Several regents said that the UW System, through the UW-Milwaukee campus, can help transform Milwaukee and southeastern Wisconsin into a desirable location for younger, educated workers. UW-Oshkosh Chancellor Richard Wells and UW-Stevens Point Interim Chancellor Virginia Helm added that their campuses are working with community partners to reinvigorate their regions as attractive places to live and work.
The board also heard from Patrick J. Farley, administrator of the Division of Intergovernmental Relations at the Wisconsin Department of Administration, who reviewed population trends in the state. Farley’s comments were similar to Ludeman’s in reviewing how Wisconsin’s population is changing and how these trends will challenge policymakers in the future.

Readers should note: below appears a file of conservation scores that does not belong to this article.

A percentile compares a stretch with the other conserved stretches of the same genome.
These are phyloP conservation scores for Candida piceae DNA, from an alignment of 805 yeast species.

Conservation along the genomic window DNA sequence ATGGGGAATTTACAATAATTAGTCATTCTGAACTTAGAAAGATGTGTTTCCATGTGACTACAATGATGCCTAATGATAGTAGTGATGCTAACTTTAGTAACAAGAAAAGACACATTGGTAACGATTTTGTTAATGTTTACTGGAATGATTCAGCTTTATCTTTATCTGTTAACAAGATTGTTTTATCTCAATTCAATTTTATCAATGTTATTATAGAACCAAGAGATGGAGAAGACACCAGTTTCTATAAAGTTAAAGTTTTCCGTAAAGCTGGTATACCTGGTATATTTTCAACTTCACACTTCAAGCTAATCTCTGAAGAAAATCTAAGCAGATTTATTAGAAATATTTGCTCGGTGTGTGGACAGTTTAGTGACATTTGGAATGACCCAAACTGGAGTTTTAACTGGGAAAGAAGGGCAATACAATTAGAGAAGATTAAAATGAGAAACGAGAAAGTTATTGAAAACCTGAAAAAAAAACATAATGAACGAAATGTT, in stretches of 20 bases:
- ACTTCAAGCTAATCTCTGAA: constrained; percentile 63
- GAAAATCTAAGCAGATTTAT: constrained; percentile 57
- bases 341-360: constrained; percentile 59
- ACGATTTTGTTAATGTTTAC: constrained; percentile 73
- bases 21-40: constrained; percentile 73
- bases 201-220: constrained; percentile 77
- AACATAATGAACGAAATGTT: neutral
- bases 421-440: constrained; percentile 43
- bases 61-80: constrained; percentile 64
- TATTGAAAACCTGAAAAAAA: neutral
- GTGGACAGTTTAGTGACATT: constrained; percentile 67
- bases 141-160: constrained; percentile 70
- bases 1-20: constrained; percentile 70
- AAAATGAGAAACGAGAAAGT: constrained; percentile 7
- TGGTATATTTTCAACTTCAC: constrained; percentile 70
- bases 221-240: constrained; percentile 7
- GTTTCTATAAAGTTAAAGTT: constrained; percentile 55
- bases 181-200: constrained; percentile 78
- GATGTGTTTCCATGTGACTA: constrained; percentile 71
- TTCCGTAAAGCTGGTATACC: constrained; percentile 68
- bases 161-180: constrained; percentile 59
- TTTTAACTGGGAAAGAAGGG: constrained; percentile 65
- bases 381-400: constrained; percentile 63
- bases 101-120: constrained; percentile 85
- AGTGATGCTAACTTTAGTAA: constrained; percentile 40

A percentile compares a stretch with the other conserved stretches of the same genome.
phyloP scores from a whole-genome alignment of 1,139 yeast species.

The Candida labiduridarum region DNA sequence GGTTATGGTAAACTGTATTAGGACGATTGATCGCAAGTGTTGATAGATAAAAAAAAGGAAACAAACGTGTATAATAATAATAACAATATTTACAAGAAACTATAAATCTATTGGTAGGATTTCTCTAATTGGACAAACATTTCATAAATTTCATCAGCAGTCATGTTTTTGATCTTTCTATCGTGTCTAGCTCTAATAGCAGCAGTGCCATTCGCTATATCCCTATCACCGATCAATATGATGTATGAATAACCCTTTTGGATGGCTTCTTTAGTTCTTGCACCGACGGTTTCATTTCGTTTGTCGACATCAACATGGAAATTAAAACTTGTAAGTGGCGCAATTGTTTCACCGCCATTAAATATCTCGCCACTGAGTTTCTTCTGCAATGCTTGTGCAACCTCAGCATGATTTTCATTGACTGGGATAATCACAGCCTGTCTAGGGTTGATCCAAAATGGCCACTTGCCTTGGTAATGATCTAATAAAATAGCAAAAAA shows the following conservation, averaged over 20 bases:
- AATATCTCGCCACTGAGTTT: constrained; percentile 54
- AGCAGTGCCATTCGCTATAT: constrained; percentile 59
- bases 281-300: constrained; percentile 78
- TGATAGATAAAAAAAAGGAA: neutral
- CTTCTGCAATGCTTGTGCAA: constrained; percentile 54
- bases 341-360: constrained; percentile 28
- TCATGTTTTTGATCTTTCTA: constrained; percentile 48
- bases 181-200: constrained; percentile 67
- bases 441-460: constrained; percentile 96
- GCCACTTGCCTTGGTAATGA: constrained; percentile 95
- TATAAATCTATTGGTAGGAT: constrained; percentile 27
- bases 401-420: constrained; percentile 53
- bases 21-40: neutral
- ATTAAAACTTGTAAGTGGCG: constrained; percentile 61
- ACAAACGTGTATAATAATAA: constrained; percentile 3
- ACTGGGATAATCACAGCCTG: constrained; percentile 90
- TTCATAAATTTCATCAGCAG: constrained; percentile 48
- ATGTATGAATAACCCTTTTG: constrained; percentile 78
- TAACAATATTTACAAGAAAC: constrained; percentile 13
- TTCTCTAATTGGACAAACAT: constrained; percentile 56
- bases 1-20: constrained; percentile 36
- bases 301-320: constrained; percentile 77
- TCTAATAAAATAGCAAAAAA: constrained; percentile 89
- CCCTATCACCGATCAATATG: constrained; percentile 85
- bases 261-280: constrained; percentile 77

The presentations were part of the board’s study of the future, titled “Charting a New Course for the UW System.” Working groups of the Board of Regents continued their work Thursday to support the study of the UW System at the board’s October meeting on the UW-Oshkosh campus. The five working groups each include representation by regents and a wide variety of stakeholders in the UW System.
UW-Oshkosh officials briefed the Regents’ Education Committee Thursday on how students are engaged in learning opportunities on campus and beyond.
Provost Keith Miller and several of his colleagues, in a presentation titled “Student Learning in an Engaged Institution,” shared with the committee highlights of several campus-community partnerships, including:
- The Center for New Learning, a flexible degree program for returning adult students already in the workforce;
- Human Services and Professional Leadership Development: The Milwaukee Experience, which provide Oshkosh students with an experience to work with the homeless and underprivileged in Milwaukee;